History of Sociology
Sociology as a distinct discipline arose in many countries across the world during the nineteenth and early twentieth century. Discussions of the history of the discipline, however, concentrate on France, Germany, and the United States. While these are undoubtedly important sources of contemporary theoretical debates, the sources of sociology are much more diverse. Some of these contributions precede or reiterate concerns in the core areas of France, Germany, and the US, but others are lost to the history of the discipline. Some of the lost sociological ideas perhaps deserve to be forgotten but others could significantly broaden contemporary concerns. Other ideas have been reinvented without any awareness of what went before.
I have concentrated on the lost history of British sociology, most especially its theoretical traditions. When people think of British sociology in the past, they may recall the name of Herbert Spencer–a major influence on French, German, and US sociology as well as sociology in numerous other countries–but they will probably not be able to recall any other British sociologists. Perry Anderson famously referred to its ‘absence’ as an element in British intellectual culture. I have tried to present a more accurate overview of British sociology here.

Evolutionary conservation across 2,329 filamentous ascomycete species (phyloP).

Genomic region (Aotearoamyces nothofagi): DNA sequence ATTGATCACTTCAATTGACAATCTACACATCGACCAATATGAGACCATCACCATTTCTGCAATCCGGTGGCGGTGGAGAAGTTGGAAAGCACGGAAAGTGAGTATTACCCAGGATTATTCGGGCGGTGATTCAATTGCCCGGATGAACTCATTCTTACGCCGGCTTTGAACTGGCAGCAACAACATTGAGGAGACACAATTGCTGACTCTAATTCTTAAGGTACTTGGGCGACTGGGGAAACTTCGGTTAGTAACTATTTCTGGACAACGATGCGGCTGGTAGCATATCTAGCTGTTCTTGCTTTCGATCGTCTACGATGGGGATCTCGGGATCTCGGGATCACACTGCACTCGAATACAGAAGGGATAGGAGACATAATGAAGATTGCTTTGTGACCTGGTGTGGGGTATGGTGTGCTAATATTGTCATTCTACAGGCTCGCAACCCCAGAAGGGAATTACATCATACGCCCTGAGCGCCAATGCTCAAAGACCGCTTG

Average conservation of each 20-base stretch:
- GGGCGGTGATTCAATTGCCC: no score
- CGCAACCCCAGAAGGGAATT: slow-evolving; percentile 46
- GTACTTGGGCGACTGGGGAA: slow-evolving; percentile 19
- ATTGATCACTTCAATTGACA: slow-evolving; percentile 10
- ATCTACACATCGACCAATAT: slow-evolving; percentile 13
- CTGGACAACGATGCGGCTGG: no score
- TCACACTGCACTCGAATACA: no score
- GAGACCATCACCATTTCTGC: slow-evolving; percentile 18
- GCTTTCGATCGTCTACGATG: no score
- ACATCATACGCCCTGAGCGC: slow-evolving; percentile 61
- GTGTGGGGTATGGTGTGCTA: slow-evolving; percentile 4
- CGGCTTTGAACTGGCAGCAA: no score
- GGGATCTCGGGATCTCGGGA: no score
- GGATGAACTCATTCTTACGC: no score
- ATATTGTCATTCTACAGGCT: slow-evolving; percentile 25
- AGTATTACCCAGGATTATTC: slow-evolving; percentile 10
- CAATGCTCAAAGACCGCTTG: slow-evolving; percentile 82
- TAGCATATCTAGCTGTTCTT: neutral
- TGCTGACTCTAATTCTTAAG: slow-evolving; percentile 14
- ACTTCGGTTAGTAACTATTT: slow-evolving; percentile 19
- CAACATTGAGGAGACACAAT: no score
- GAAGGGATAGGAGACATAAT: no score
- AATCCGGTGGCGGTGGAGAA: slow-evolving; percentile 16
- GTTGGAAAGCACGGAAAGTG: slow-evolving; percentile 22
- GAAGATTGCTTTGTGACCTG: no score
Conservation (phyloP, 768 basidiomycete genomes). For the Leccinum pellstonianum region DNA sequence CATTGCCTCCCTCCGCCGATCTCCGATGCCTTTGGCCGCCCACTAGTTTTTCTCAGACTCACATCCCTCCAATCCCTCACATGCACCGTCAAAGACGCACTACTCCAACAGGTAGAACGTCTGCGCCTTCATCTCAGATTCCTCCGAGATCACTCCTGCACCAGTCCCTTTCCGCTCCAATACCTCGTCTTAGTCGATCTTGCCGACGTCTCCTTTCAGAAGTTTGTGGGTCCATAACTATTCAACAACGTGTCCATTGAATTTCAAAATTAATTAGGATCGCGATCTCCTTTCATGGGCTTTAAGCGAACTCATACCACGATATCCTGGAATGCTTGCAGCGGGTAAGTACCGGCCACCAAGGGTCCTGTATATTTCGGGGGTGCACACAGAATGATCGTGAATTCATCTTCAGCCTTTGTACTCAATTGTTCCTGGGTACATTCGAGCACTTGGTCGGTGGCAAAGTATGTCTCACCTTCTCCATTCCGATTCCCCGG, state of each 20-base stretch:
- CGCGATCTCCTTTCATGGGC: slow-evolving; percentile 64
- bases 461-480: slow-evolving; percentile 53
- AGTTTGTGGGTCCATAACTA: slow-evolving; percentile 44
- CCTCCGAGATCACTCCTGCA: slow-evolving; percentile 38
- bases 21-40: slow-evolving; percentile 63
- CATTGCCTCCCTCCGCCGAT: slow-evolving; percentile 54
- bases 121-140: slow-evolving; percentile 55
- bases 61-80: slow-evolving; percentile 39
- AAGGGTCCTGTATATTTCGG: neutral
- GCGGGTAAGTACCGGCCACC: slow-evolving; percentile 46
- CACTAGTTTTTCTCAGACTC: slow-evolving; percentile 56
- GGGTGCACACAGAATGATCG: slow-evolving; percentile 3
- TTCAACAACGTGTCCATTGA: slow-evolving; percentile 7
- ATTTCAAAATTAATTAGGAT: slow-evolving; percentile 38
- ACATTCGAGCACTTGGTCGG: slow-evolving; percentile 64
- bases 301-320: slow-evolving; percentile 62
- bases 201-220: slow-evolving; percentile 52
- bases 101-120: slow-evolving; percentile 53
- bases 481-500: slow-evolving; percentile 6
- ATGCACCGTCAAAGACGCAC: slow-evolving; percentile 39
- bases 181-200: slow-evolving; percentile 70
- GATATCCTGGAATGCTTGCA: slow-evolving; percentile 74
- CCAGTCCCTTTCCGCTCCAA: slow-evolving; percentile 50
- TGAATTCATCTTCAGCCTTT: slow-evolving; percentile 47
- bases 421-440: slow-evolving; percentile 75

I have looked at the histories of individual departments of sociology in Britain. These have been presented in my forthcoming book Sociology in Britain (Palgrave-Macmillan, 2020) and fuller details can be found in the comprehensive listing being developed here.
The principal topic on which I have written has been the work of Patrick Geddes and his associate Victor Branford, who set out a comprehensive social theory of globalisation, urbanism, and the environment and were the founders of the Sociological Society in Britain. Read more about The Geddes and Branford Project and find some resources for further study.
Some final publications that I have edited show my selection of the 100 most important sociologists of the nineteenth and twentieth centuries. Though largely confined to France, Germany, and the USA, these volumes aim to go well beyond the conventional focus on Marx, Weber, and Durkheim. Any selection of 100 is bound to be contentious, so please let me know which other theorists you think should have been included: but also indicate which ones you would have dropped to make the space! The books are Fifty Key Sociologists: The Formative Theorists, and Fifty Key Sociologists: The Contemporary Theorists, (both Routledge, 2007).